|Named for||Levi Stockbridge|
|• Mayor||Anthony S. Ford|
|• Total||13.82 sq mi (35.79 km2)|
|• Land||13.70 sq mi (35.48 km2)|
|• Water||0.12 sq mi (0.31 km2)|
|Elevation||801 ft (244 m)|
|• Density||2,114.97/sq mi (816.59/km2)|
|Time zone||UTC-5 (Eastern (EST))|
|• Summer (DST)||UTC-4 (EDT)|
|GNIS feature ID||0342357|
Stockbridge is a city in Henry County, Georgia, United States. As of the 2010 census, the population was 25,637, up from 9,853 in 2000.
Stockbridge is part of the Atlanta metropolitan area.
The area was settled in 1829 when Concord Methodist Church was organized near present-day Old Stagecoach Road. It was granted a post office on April 5, 1847, named for a traveling professor, Levi Stockbridge, who passed through the area many times before the post office was built. He was said to be well known and respected in his namesake community. Others contend that the city was named after Thomas Stocks, who was State Surveyor and president of the Georgia State Senate in the 1820s.
In 1881, the East Tennessee, Virginia and Georgia Railroad was to pass through Stockbridge between Macon and Atlanta. The settlers who owned the land about Old Stockbridge asked such a high price for their land that two prominent Atlanta citizens, John W. Grant and George W. Adair, bought a tract about a mile south of Old Stockbridge and offered lots at a reasonable price. Here the railroad built their depot and many lots were sold. The depot was located about 600 feet (180 m) north of what is now North Henry Blvd but was destroyed by the Southern Railway in the early 1980s.
Stockbridge was incorporated as a town in 1895 and as a city on August 6, 1920, turning 100 years old on August 6, 2020.
The Aaron and Margaret Parker Jr. House and Walden-Turner House in Stockbridge are listed on the National Register of Historic Places.
On May 6, 1992, Mayor Segio received a letter from John Stockbridge of South Carolina requesting a letter of "Greeting" from the City of Stockbridge to the attendees of the first reunion of the Stockbridge family. In his letter, he mentioned that he grew up in Georgia and had been told as a child that the city of Stockbridge was named after his great-great-grandfather Levi Stockbridge, who had traveled back and forth from the North to his property in Florida and stopped here on his journey.
Levi Stockbridge was born on March 13, 1820, and fits the time frame just prior to the Civil War. Levi would have been 27 years of age when Stockbridge was assigned a post office in 1847.
Until May 6, 1992, there had never been a name other than Professor Stockbridge. At that time, Levi Stockbridge was mentioned as the person for whom the city may have been named.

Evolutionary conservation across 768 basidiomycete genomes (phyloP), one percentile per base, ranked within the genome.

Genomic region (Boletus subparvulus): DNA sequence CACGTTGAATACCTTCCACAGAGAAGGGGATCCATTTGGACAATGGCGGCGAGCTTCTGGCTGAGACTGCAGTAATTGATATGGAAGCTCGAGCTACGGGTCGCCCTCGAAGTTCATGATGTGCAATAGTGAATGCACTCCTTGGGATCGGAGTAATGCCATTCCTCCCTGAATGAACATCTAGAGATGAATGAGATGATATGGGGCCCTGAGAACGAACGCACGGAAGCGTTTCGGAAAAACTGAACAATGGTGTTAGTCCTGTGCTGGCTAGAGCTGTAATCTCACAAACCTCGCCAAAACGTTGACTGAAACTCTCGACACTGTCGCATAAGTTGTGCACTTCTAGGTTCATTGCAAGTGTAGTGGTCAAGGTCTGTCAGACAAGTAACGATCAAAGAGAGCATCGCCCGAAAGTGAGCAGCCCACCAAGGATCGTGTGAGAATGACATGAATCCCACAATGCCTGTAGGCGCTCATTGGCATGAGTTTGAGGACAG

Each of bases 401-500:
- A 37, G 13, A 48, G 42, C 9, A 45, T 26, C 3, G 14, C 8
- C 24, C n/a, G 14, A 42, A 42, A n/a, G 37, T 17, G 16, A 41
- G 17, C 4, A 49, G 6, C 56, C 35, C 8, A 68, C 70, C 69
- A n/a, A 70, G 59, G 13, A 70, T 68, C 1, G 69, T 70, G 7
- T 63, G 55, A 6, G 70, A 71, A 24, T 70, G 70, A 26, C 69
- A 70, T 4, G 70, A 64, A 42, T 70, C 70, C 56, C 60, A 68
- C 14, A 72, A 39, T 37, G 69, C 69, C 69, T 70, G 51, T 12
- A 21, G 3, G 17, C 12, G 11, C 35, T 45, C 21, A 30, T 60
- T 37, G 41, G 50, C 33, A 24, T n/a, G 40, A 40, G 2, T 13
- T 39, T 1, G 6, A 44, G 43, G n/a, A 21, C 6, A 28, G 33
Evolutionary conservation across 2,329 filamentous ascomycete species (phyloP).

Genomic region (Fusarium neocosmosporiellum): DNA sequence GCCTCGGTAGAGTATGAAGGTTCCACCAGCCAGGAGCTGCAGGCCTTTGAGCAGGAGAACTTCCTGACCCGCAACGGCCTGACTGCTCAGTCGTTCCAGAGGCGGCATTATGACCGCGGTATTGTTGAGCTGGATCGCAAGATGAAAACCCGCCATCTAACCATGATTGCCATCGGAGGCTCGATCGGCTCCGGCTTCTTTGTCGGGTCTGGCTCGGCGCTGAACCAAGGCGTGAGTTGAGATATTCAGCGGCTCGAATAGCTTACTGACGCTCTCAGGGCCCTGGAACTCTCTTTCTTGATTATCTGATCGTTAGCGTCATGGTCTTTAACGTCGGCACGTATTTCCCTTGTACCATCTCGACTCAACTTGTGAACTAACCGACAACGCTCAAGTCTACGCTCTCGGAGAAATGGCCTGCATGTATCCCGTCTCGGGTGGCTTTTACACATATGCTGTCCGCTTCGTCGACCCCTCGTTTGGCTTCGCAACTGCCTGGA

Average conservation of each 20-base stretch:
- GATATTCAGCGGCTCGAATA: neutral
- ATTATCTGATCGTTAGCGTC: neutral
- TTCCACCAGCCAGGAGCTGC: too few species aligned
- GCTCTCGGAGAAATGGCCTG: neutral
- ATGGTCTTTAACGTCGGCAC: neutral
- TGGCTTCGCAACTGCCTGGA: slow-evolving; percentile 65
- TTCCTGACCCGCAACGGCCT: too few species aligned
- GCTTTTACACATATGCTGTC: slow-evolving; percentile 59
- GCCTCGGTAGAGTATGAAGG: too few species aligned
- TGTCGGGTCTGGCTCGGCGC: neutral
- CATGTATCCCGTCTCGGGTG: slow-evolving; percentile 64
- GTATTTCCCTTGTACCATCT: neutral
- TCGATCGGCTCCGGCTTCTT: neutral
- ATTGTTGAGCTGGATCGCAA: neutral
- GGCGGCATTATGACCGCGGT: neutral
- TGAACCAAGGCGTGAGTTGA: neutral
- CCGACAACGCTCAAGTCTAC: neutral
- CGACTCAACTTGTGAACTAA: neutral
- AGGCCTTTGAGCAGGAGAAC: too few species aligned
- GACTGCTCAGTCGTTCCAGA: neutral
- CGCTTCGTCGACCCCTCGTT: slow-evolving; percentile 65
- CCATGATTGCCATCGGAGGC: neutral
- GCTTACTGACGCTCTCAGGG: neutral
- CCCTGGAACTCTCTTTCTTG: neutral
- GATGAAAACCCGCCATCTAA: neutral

It is not certain that Levi Stockbridge was the individual for whom the citizens of the community named their post office and village. However, through John Stockbridge's letters and many conversations with him, it is believed that this is the rightful Professor Stockbridge who had been unknown for 146 years.
In late 2005 the City of Stockbridge engaged in a controversial preemptive use of eminent domain to buy over 16 acres (65,000 m2) of land near the current city hall running along East Atlanta Road. The city reportedly wanted to build a new city hall, park/square, and a small tract of land for new and more desirable business to incorporate a new image for the city. Stockbridge became the focus of national news and was also one of the largest issues in the 2006 Georgia General Assembly and their efforts to prevent abuse of eminent domain.
Many of the citizens of Stockbridge and Henry County were surprised by the apparent abuse of eminent domain by the city. Early in 2006, a protest was organized by the NAACP and supported by the Republican and Libertarian parties from the county. Syndicated Atlanta talk show host Neal Boortz said during his show, "Private property rights are dead in Stockbridge, Georgia," and called members of the Stockbridge City Council "sorry bastards".
The Henry County Board of Commissioners took a stance on the issue by unanimously approving a non-binding resolution that the county would not take land for economic development purposes. However, the county legally has no say in what the City of Stockbridge can do with its land and its use of eminent domain. Many have said this was just a political strategy, as Henry County has been shown in recent voting history to be one of the most conservative counties in the Atlanta metro area, consistently voting Republican in early 21st century presidential elections. (However, as the population grew, the county voted Democratic in the 2016 and 2020 elections.)
The conflict between the city and the property owners came to an end on February 2, 2007, as the Georgia Court of Appeals threw out the condemnation. Only one store, a local florist, beat the eminent domain and was allowed to keep its store and property. A brick fence was erected around the florist shop to separate it from the new City Hall.